Individuals and groups can also give so-called "behested contributions." These are contributions have been widely publicized lately. They are made to outside organizations at the behest (or request) of a candidate or elected official. This undoubtedly provides individuals or groups who have already given the maximum campaign contribution to a candidate with an avenue to attempt to curry favor with that candidate. In this way behested contributions can be seen as an end-run around contribution limits.
But behested contributions can do more than make a candidate look with favor upon a particular contributor, they can do a great deal of good to very needy and worthwhile causes. Officeholders and candidates form and support nonprofits and charities that provide scholarships, funding for schools, food to food shelters, and assistance preparing taxes.
As long as these charities are legitimate charities serving worthwhile causes it is difficult for me to argue that these contributions should be curtailed. If contributors are truly giving just to influence politicians and we decide to curtail the amount they can give to charities at the behest of those politicians, then contributors may simply start making independent expenditures instead. I would far prefer this money go to charities and nonprofits. Particularly now, in these difficult economic times, charities need all the money they can get.

Friday, March 23, 2012

Coliseum case widens; six are charged

I am quoted in this article on the front page of the Los Angeles Times.

In a public corruption scandal that has tarred one of the city's most treasured landmarks, six men were charged Friday with bilking the Los Angeles Memorial Coliseum out of millions of dollars during a six-year spree of embezzlement, bribery and kickbacks.

Among those named in a 29-count indictment were three former managers of the taxpayer-owned Coliseum and two of the nation's most prominent rave promoters, Insomniac Inc. Chief Executive Pasquale Rotella and Go Ventures Inc. head Reza Gerami. Both staged major events at the historic stadium and companion Sports Arena.

Jessica Levinson, a Loyola Law School professor who studies public corruption, likened the Coliseum case to the scandal in the city of Bell, where eight public officials were charged with enriching themselves through illegally inflated salaries and other means.

"This type of corruption and rank flouting of the law doesn't happen every day," Levinson said.

There's A Lack of Good (Political) News in Los Angeles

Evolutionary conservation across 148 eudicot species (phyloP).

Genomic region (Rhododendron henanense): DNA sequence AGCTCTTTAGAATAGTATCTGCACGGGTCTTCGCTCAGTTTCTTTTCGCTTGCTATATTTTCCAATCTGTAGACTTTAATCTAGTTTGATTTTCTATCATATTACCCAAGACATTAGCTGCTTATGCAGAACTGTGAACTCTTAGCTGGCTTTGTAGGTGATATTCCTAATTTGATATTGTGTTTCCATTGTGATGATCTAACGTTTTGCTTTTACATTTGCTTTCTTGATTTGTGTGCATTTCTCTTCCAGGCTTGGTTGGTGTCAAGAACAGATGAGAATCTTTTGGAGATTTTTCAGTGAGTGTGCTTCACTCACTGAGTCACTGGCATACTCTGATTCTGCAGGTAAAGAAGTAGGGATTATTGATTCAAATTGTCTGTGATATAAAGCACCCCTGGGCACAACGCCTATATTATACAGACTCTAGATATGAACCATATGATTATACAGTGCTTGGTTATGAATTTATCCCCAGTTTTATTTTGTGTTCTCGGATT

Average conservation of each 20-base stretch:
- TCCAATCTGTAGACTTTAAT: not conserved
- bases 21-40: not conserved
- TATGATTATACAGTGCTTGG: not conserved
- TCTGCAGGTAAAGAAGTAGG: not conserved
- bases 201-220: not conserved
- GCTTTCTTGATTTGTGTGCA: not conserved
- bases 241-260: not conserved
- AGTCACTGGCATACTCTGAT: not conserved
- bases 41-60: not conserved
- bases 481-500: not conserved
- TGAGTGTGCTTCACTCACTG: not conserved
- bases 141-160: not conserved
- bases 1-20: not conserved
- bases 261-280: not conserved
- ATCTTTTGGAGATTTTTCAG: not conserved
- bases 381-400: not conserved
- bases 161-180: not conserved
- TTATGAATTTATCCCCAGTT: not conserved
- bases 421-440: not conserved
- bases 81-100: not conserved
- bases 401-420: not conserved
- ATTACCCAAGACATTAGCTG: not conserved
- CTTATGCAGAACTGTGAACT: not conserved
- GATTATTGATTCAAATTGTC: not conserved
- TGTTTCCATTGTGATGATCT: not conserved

Goodbye winter, hello spring. In Los Angeles the change of the seasons is often imperceptible. One day with a high in the high 60s or low 70s dissolves into another with little ado. But there is another climate that I talk about in these blog posts: the political climate.

As I sat down to think about what to write about, almost all of the news seemed both predictable and discouraging. Let's take the local redistricting effort as but one example. Last week the Los Angeles City council approved a plan laying out new district lines. Almost all of the news articles about the new lines include words and phrases like, "corruption," "inside job," "lawsuit threats," "legal remedies," "joke,"
"pandering," "backroom deals," and "self-interest." That about describes too many redistricting efforts across the country -- particularly where an independent commission does not draw the lines. But the point is, there was little good news to write about on that topic.

The other big political story in Los Angeles this week seems to be about the Los Angeles Fire Department's (LAFD) problems regarding response times and how the department recently stopped providing the public with rescue response information. One of the more recent articles on this topic reports that Mayor Villaraigosa has asked the LAFD chief to disclose that information. That hardly seems like a happy tale.

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Tuesday, March 20, 2012

Should Judges Have to Post Financial Disclosure Statements Online?

Sunlight is the best disinfectant, right? Supreme Court Justice Louis Brandeis thought so. I myself have repeatedly argued that to maintain (or rebuild) the integrity of the political and electoral processes we must have meaningful disclosure. This includes disclosure of campaign funding. If money is speech in the political marketplace then the public has a right to know who is speaking. But this also includes disclosure of economic interests. If elected officials purport to represent our best interests then I would like to know to which interests they might be indebted.